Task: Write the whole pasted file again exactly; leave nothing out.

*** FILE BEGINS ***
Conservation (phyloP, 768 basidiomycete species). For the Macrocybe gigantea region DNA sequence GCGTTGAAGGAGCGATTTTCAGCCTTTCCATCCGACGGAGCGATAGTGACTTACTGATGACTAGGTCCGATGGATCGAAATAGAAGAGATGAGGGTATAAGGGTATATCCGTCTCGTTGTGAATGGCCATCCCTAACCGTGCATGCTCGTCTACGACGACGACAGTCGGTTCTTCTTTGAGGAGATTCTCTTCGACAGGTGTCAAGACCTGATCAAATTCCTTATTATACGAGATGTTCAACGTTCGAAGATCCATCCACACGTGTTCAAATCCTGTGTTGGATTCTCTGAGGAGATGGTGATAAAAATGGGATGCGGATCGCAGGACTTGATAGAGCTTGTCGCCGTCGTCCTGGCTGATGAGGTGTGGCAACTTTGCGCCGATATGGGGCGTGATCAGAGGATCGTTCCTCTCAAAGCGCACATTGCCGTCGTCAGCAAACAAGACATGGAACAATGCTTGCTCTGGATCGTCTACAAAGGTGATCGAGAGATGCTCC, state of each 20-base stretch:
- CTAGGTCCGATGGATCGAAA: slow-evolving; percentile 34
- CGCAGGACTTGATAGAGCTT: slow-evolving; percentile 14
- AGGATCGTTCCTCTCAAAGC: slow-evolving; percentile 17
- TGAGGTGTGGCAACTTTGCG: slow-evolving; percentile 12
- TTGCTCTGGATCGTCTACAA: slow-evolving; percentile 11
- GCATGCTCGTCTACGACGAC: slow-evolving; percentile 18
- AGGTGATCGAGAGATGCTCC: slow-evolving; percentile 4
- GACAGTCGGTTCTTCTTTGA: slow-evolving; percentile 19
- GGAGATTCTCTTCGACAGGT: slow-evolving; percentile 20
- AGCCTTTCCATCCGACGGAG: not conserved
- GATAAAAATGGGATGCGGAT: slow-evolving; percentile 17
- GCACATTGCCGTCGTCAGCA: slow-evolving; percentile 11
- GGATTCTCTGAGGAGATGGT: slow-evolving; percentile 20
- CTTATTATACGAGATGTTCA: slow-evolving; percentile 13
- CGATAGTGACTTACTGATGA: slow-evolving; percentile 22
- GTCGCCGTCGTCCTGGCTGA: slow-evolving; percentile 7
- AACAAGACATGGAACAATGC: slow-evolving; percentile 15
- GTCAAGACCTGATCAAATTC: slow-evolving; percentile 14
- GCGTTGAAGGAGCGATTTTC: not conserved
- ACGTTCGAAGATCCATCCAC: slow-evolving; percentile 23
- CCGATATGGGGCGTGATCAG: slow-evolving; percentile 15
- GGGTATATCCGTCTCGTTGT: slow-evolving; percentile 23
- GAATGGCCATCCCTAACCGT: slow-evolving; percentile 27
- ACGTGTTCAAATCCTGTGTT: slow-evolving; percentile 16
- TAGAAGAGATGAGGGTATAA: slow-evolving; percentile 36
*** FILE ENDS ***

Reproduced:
Conservation (phyloP, 768 basidiomycete species). For the Macrocybe gigantea region DNA sequence GCGTTGAAGGAGCGATTTTCAGCCTTTCCATCCGACGGAGCGATAGTGACTTACTGATGACTAGGTCCGATGGATCGAAATAGAAGAGATGAGGGTATAAGGGTATATCCGTCTCGTTGTGAATGGCCATCCCTAACCGTGCATGCTCGTCTACGACGACGACAGTCGGTTCTTCTTTGAGGAGATTCTCTTCGACAGGTGTCAAGACCTGATCAAATTCCTTATTATACGAGATGTTCAACGTTCGAAGATCCATCCACACGTGTTCAAATCCTGTGTTGGATTCTCTGAGGAGATGGTGATAAAAATGGGATGCGGATCGCAGGACTTGATAGAGCTTGTCGCCGTCGTCCTGGCTGATGAGGTGTGGCAACTTTGCGCCGATATGGGGCGTGATCAGAGGATCGTTCCTCTCAAAGCGCACATTGCCGTCGTCAGCAAACAAGACATGGAACAATGCTTGCTCTGGATCGTCTACAAAGGTGATCGAGAGATGCTCC, state of each 20-base stretch:
- CTAGGTCCGATGGATCGAAA: slow-evolving; percentile 34
- CGCAGGACTTGATAGAGCTT: slow-evolving; percentile 14
- AGGATCGTTCCTCTCAAAGC: slow-evolving; percentile 17
- TGAGGTGTGGCAACTTTGCG: slow-evolving; percentile 12
- TTGCTCTGGATCGTCTACAA: slow-evolving; percentile 11
- GCATGCTCGTCTACGACGAC: slow-evolving; percentile 18
- AGGTGATCGAGAGATGCTCC: slow-evolving; percentile 4
- GACAGTCGGTTCTTCTTTGA: slow-evolving; percentile 19
- GGAGATTCTCTTCGACAGGT: slow-evolving; percentile 20
- AGCCTTTCCATCCGACGGAG: not conserved
- GATAAAAATGGGATGCGGAT: slow-evolving; percentile 17
- GCACATTGCCGTCGTCAGCA: slow-evolving; percentile 11
- GGATTCTCTGAGGAGATGGT: slow-evolving; percentile 20
- CTTATTATACGAGATGTTCA: slow-evolving; percentile 13
- CGATAGTGACTTACTGATGA: slow-evolving; percentile 22
- GTCGCCGTCGTCCTGGCTGA: slow-evolving; percentile 7
- AACAAGACATGGAACAATGC: slow-evolving; percentile 15
- GTCAAGACCTGATCAAATTC: slow-evolving; percentile 14
- GCGTTGAAGGAGCGATTTTC: not conserved
- ACGTTCGAAGATCCATCCAC: slow-evolving; percentile 23
- CCGATATGGGGCGTGATCAG: slow-evolving; percentile 15
- GGGTATATCCGTCTCGTTGT: slow-evolving; percentile 23
- GAATGGCCATCCCTAACCGT: slow-evolving; percentile 27
- ACGTGTTCAAATCCTGTGTT: slow-evolving; percentile 16
- TAGAAGAGATGAGGGTATAA: slow-evolving; percentile 36